www.dearvillainmusic.com - music for live performance by David Carovillano

www.acclarion.ca - concert accordion & clarinet duo
Posted on Sat, Jul 20 2019 15:55
by Seventh Sam
Joined on Sat, Dec 29 2018, Posts 120

Originally Posted by: Acclarion Go to Quoted Post

Of course, I've leaned towards Debussy's thought that there is no theory and you only have to listen.  I'd rather suggest that the theory is well-ingrained and instinctively channeled in to the music I write.  I certainly don't sketch out a plan prior to writing, and prefer the sponteneity of just "doing it" and letting it evolve in to what it will be.

That spontaneity comes across in the music, certainly.  I'm with you (and Debussy) on that point.  To me, theory is a tool to figure out, in detail, why and/or how something I like (such as the dissonant resolutions in your piece) works so I can promptly file it away in my subconscious and then forget about the theory behind it :) One day I'll reach the "unconsciously competent" level, but until then I rely on all these silly chord symbols to keep me from defaulting to my musical comfort zone.

Originally Posted by: Acclarion Go to Quoted Post

To clarify, the piece is a demo for the VSL Special Edition 5: Synchronized Dimenson Strings library, and can be found on the library's demo page, alongside the peerless Guy Baco's demos, among others. 

Great!

Originally Posted by: Acclarion Go to Quoted Post

As for the criticism re. those "firework-like" string runs...I'll admit to purposely choosing to use portamentos to blur the sound and essentially simulate rapid glisses.  The runs are just marginally too fast to be properly articulated and when doing so with just a basic legato keyswitch, sounded very midi-precise (I couldn't "ugly" up the sound and make the runs sound totally authentic with the limited number of articulations available).  A little trivia: the piece was originally written for my accordion/clarinet duo, but I stubbornly held to keeping them in the string version, even if a little unrealistic :)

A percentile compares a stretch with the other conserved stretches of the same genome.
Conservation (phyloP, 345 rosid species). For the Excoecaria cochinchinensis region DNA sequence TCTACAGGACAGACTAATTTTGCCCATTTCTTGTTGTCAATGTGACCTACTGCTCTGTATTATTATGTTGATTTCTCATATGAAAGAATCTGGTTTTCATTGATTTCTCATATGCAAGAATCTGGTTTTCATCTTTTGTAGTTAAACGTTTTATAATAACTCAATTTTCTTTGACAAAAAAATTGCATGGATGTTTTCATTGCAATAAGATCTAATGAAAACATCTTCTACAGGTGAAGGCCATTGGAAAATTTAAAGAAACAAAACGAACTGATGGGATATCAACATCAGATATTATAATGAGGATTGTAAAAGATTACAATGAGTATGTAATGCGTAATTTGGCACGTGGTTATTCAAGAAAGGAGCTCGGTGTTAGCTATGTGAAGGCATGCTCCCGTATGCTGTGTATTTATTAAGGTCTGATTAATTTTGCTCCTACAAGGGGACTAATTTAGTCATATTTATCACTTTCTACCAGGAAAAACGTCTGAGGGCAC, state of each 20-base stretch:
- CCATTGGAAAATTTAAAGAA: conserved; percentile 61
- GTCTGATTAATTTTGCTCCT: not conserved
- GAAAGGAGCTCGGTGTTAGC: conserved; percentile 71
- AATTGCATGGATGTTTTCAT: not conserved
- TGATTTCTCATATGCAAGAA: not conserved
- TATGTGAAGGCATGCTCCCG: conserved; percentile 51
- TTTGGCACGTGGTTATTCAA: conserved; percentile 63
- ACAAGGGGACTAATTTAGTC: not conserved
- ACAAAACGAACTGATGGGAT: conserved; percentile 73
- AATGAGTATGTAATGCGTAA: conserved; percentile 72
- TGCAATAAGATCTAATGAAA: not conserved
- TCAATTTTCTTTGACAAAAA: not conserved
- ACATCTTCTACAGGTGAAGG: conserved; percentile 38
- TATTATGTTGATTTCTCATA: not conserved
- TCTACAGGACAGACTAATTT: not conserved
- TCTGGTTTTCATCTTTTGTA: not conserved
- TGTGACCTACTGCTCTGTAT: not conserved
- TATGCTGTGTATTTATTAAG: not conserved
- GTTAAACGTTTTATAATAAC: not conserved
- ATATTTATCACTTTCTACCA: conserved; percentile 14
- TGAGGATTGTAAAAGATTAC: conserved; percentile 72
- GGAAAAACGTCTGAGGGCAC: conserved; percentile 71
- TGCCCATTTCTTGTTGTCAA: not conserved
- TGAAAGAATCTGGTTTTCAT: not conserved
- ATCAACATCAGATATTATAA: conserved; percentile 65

Ah, that makes sense.  If they're to simulate a rapid gliss, I wonder if adjusting the sample start parameter in conjunction with legato blur would blend out the attack portion of the samples enough to create a smooth slide up?  Probably overkill.  No matter, the piece still works great as far as I'm concerned.

Originally Posted by: Acclarion Go to Quoted Post

Thank you for listening, and sharing your own talents in breaking down the work like this.  If you're not already working in a post-secondary environment, I'm sure many music theory departments would love to have you on board!

And thank you for sharing your music.  Please keep doing so.

- Sam

Posted on Sun, Jul 21 2019 01:56
by William
Joined on Sun, Nov 24 2002, USA, Posts 5369

That is interesting about Debussy - I wouldn't like to try to analyze La Mer!

Posted on Mon, Jul 22 2019 21:31
by Acclarion
Joined on Sat, Aug 15 2015, Canada, Eh!, Posts 470

Thanks again, Sam and William.  

Analysis of music is just like analyzing biblical scripture.  You can find hidden codes and meaning in virtually everything.  Do you know when a plagal cadence is more than just a plagal cadence?  And what about that series of passing tones in bar 104?   Just what was he trying to tell us with those ridiculous 32nd notes?  But, you really should be scared by those composers that still insist on hand-writing their scores.  Just look at the way he drew that treble clef, I swear there's an eye in there...Illuminati perhaps? :) lol

Time to go read the Bach Code.

Dave

www.dearvillainmusic.com - music for live performance by David Carovillano

www.acclarion.ca - concert accordion & clarinet duo
Posted on Mon, Jul 22 2019 21:33
by tchampe
Joined on Wed, Apr 25 2018, Posts 47

Dave and Becky,

This Scherzo is one of my favourites from your Acclarion albums. I think I still prefer the accordion/clarinet incarnation but this string orchestra version is great, too; very right for the idiom. Your arrangement is spot on and Becky's MIDIstration is superb. And VSL is to be commended for offering so capable a library at such a modest cost. Speakling of VSL, it's great to see your work featured as one of their demos. Congratulations!

If I say that I prefer your original version to this new one it has nothing to do with the veracity of the MIDI work. While I am sure that the expert critique you have received has merit, any sonic or stylistic weaknesses in the performance are quite beyond my ability to detect; I found the piece to be completely convincing. Musical and wonderful.

Glad to see action again on this fascinating forum and you right in the thick of it, Dave. Keep up the good work!

Tom

Posted on Tue, Jul 23 2019 13:37
by Seventh Sam